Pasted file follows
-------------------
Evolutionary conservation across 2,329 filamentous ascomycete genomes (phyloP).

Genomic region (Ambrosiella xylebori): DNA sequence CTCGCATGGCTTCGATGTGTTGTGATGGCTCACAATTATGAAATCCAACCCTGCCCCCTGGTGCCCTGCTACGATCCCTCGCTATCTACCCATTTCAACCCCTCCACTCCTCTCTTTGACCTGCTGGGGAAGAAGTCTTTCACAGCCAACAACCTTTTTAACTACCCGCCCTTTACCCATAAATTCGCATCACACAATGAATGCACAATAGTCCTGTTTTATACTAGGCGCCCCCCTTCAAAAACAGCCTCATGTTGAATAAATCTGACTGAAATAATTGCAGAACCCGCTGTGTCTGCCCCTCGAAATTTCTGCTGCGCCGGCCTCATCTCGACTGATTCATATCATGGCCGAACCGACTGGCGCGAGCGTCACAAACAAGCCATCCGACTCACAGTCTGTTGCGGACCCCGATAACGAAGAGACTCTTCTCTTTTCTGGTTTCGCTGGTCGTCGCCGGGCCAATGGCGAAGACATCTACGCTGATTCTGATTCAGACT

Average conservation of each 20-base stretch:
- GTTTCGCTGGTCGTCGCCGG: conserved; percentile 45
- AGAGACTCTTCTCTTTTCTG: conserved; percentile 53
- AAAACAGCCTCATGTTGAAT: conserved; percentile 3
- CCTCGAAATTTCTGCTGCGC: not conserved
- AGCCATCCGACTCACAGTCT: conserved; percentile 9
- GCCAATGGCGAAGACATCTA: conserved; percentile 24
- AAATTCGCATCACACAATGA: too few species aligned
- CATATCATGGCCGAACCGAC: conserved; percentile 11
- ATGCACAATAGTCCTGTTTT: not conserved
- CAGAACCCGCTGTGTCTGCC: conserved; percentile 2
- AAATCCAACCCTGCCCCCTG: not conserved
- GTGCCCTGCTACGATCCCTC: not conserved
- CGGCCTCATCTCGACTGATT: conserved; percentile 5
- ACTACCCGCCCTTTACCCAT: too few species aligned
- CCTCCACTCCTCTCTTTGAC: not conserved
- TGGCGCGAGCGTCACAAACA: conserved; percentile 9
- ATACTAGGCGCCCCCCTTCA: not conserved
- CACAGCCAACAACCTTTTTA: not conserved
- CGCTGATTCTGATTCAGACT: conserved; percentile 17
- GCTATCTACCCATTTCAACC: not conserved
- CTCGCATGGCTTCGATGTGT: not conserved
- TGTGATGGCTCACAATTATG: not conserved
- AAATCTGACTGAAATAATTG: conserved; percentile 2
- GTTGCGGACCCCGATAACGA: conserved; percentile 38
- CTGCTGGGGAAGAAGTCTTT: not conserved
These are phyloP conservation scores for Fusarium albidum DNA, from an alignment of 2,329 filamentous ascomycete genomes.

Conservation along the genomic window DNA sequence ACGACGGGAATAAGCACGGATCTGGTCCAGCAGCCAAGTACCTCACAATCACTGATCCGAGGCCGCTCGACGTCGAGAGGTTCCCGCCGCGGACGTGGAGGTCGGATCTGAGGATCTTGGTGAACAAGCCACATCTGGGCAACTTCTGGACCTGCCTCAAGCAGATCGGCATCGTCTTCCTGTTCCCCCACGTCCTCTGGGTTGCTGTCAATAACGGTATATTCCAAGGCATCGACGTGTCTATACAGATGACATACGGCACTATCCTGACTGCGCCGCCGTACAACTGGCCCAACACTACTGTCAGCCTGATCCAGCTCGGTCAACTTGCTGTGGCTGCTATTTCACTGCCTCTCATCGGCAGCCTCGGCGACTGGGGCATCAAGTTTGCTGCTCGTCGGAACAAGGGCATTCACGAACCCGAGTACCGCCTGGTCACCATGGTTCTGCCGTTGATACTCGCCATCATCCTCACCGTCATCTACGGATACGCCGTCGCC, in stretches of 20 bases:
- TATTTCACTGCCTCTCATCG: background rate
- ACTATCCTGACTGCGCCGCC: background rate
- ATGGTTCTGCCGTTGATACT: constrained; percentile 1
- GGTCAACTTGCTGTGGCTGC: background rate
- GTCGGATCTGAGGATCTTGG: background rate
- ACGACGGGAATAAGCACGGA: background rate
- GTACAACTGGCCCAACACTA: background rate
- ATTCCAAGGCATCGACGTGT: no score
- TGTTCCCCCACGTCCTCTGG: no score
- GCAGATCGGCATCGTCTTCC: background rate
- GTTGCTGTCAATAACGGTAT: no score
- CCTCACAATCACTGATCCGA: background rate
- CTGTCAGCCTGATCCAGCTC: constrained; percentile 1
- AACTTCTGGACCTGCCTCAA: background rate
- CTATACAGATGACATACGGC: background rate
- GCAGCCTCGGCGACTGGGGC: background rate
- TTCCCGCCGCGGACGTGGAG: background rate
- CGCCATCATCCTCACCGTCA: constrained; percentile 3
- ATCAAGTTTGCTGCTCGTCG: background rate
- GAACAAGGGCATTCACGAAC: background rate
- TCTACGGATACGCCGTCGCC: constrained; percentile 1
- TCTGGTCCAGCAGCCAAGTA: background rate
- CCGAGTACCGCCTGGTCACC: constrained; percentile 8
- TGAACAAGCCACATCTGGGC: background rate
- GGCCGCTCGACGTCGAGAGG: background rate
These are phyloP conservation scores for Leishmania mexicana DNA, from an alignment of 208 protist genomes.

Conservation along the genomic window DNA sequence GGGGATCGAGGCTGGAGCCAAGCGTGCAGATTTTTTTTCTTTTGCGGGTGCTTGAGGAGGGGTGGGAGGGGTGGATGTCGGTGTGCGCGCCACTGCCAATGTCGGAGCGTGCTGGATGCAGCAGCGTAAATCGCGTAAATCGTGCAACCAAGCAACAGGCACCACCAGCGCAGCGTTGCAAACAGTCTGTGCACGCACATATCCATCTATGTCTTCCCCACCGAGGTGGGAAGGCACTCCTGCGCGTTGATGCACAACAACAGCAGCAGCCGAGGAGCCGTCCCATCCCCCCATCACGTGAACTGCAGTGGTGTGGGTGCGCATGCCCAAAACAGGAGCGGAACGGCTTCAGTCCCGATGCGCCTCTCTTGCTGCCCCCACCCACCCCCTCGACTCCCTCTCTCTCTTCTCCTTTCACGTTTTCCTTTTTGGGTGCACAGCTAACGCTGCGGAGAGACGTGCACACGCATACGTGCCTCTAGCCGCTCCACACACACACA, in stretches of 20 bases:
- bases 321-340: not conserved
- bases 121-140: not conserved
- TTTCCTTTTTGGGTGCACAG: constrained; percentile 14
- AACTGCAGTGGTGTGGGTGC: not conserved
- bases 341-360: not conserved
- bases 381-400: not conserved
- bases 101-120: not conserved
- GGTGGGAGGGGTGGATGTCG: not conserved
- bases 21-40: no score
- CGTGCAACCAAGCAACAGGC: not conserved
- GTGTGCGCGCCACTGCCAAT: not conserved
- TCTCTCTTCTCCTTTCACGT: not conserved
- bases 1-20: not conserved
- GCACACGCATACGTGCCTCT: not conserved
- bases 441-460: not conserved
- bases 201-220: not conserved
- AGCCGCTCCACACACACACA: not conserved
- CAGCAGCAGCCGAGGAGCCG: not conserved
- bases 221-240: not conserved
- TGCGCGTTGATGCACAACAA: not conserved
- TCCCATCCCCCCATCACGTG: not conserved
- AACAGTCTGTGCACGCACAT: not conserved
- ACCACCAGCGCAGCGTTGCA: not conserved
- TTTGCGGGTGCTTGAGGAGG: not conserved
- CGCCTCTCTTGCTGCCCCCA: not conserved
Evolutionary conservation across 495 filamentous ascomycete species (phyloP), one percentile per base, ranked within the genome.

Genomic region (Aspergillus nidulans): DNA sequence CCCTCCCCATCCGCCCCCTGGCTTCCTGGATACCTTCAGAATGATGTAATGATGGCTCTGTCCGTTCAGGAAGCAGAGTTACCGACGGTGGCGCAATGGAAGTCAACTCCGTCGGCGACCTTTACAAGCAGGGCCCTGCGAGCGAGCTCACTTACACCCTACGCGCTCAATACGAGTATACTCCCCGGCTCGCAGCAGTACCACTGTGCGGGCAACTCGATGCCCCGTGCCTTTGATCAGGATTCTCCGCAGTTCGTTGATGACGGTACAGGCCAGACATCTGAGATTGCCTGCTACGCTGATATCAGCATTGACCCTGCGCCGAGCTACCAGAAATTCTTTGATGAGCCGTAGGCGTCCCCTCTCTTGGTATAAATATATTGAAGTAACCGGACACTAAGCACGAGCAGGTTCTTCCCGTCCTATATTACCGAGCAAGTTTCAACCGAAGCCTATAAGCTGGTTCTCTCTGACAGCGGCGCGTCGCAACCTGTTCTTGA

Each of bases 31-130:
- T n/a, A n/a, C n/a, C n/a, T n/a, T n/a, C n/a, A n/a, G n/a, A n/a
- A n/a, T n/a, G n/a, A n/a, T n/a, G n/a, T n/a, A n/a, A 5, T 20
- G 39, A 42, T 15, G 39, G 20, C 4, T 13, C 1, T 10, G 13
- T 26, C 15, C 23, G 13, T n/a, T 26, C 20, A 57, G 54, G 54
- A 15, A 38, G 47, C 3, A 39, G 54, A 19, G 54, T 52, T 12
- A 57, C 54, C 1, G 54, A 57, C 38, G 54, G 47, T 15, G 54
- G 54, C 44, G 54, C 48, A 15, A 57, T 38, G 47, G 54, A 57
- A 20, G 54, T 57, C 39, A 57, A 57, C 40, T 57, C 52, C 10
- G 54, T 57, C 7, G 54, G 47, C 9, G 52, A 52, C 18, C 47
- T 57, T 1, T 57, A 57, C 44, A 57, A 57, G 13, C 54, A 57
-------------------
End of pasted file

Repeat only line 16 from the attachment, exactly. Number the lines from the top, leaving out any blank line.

- CGGCCTCATCTCGACTGATT: conserved; percentile 5